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Electrostatic sheathing of lipoprotein lipase is essential for its movement across capillary endothelial cells.

  • Author(s): Song, Wenxin;
  • Beigneux, Anne P;
  • Winther, Anne-Marie L;
  • Kristensen, Kristian K;
  • Grønnemose, Anne L;
  • Yang, Ye;
  • Tu, Yiping;
  • Munguia, Priscilla;
  • Morales, Jazmin;
  • Jung, Hyesoo;
  • de Jong, Pieter J;
  • Jung, Cris J;
  • Miyashita, Kazuya;
  • Kimura, Takao;
  • Nakajima, Katsuyuki;
  • Murakami, Masami;
  • Birrane, Gabriel;
  • Jiang, Haibo;
  • Tontonoz, Peter;
  • Ploug, Michael;
  • Fong, Loren G;
  • Young, Stephen G
  • et al.

Published Web Location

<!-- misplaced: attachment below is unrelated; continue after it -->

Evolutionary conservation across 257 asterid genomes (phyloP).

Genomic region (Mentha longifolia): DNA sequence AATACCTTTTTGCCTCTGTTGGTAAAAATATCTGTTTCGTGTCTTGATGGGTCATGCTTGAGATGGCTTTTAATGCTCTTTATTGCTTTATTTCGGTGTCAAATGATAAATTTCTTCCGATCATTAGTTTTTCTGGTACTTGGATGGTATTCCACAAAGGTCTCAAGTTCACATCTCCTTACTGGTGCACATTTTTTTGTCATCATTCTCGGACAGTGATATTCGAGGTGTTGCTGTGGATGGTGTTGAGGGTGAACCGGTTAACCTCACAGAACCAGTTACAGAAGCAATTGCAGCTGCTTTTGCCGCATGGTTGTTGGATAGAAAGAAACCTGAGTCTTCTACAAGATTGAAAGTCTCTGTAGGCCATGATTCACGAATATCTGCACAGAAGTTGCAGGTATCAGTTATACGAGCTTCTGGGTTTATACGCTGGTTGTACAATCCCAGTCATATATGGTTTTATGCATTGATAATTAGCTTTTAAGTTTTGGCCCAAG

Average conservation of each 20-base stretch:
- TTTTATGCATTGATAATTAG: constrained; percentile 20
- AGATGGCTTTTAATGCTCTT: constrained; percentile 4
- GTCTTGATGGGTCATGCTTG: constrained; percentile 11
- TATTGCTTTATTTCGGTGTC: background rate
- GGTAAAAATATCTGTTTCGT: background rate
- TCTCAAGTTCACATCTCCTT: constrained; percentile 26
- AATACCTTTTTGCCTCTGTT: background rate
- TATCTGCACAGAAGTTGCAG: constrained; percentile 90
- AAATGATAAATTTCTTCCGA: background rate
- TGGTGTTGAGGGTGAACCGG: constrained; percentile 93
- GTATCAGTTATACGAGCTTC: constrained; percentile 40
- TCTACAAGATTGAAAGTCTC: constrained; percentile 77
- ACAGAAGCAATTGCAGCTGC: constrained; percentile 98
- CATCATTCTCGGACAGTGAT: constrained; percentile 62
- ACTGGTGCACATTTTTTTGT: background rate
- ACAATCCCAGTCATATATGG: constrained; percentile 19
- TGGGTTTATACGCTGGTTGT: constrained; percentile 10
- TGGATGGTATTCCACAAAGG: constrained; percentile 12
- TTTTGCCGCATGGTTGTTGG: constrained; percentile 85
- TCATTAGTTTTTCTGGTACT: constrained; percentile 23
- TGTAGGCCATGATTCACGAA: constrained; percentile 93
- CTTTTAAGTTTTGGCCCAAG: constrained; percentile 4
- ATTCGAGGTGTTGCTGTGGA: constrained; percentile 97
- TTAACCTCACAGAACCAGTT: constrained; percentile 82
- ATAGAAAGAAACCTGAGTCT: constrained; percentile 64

GPIHBP1, an endothelial cell (EC) protein, captures lipoprotein lipase (LPL) within the interstitial spaces (where it is secreted by myocytes and adipocytes) and transports it across ECs to its site of action in the capillary lumen. GPIHBP1's 3-fingered LU domain is required for LPL binding, but the function of its acidic domain (AD) has remained unclear. We created mutant mice lacking the AD and found severe hypertriglyceridemia. As expected, the mutant GPIHBP1 retained the capacity to bind LPL. Unexpectedly, however, most of the GPIHBP1 and LPL in the mutant mice was located on the abluminal surface of ECs (explaining the hypertriglyceridemia). The GPIHBP1-bound LPL was trapped on the abluminal surface of ECs by electrostatic interactions between the large basic patch on the surface of LPL and negatively charged heparan sulfate proteoglycans (HSPGs) on the surface of ECs. GPIHBP1 trafficking across ECs in the mutant mice was normalized by disrupting LPL-HSPG electrostatic interactions with either heparin or an AD peptide. Thus, GPIHBP1's AD plays a crucial function in plasma triglyceride metabolism; it sheathes LPL's basic patch on the abluminal surface of ECs, thereby preventing LPL-HSPG interactions and freeing GPIHBP1-LPL complexes to move across ECs to the capillary lumen.

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